Research: 75% of breast cancer cases are estrogen receptor positive (ER+). Despite the development of ER targeted therapies, 1/3 of treated patients will develop resistant, aggressive disease. The need for alternative therapeutic strategies is critical to overcome mechanisms of drug-resistance. A critical mechanism of drug-resistance remains: the senescence response, a ‘rest’ state that drugs induce, protecting cells from unrestrained growth. However, breast cancer cells turn off these rest-state mechanisms. My research aims to uncover pivotal senescence switches which modulate resistance to the current ER targeted therapies and highlight senescence-modulating compounds to overcome drug-resistance and eradicate aggressive breast cancer cells.

What was a personal highlight of the conference for you?

My personal highlight of the conference was the interactions with cancer researchers in fields similar to mine. The conference covered many crucial topics pertaining to breast cancer research. Key speakers in the breast cancer field included Jason Carroll and Cathrin Brisken, who I also had the opportunity to meet and discuss with about my project. This allowed me to consider future experimental directions and gain insight into my project, which was most advantageous to my research.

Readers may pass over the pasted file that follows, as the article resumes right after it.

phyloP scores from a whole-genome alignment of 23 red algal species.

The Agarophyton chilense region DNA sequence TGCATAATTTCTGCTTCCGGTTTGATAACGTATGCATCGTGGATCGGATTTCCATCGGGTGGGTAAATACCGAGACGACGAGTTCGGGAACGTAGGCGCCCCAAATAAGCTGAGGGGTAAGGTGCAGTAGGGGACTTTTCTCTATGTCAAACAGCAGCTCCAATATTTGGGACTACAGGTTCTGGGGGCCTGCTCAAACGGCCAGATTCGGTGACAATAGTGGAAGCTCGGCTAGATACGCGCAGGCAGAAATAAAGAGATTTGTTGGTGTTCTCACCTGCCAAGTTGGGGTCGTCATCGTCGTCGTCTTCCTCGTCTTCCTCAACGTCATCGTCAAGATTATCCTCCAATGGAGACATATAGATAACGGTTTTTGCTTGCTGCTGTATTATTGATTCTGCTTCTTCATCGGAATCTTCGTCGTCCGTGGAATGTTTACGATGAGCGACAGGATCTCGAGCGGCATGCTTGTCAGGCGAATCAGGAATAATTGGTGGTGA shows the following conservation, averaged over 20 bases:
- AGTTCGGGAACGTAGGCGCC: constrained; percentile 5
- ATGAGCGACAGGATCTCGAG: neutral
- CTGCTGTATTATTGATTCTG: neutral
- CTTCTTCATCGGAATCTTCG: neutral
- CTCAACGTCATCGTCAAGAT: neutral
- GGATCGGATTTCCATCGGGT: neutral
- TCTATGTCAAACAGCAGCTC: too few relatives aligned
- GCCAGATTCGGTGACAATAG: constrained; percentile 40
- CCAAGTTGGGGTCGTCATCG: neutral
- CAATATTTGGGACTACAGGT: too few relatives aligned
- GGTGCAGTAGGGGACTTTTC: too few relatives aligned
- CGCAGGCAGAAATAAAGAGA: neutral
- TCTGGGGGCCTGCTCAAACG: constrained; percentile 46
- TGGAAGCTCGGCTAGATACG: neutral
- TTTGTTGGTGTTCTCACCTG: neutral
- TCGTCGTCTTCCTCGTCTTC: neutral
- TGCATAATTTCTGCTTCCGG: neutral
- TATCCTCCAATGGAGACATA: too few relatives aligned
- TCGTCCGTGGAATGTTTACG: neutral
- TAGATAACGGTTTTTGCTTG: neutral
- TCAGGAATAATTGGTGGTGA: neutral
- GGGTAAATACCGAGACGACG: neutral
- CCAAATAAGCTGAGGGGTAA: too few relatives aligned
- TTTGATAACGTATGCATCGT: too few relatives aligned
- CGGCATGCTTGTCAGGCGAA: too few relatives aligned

How was this conference different from others you have attended?

This was my first international conference I had attended and that alone was an incredible opportunity and very different from attending conferences in Australia (my home). I was also given the incredible opportunity to present my research (which was also my first time presenting at a conference). Allowing me to gain exposure for my work and gain insights most advantageous to my research. On top of this, I got more networking opportunities than conferences I had previously attended. The selective research topics and their respective researchers allowed me to interact with many cancer researchers from fields similar to mine.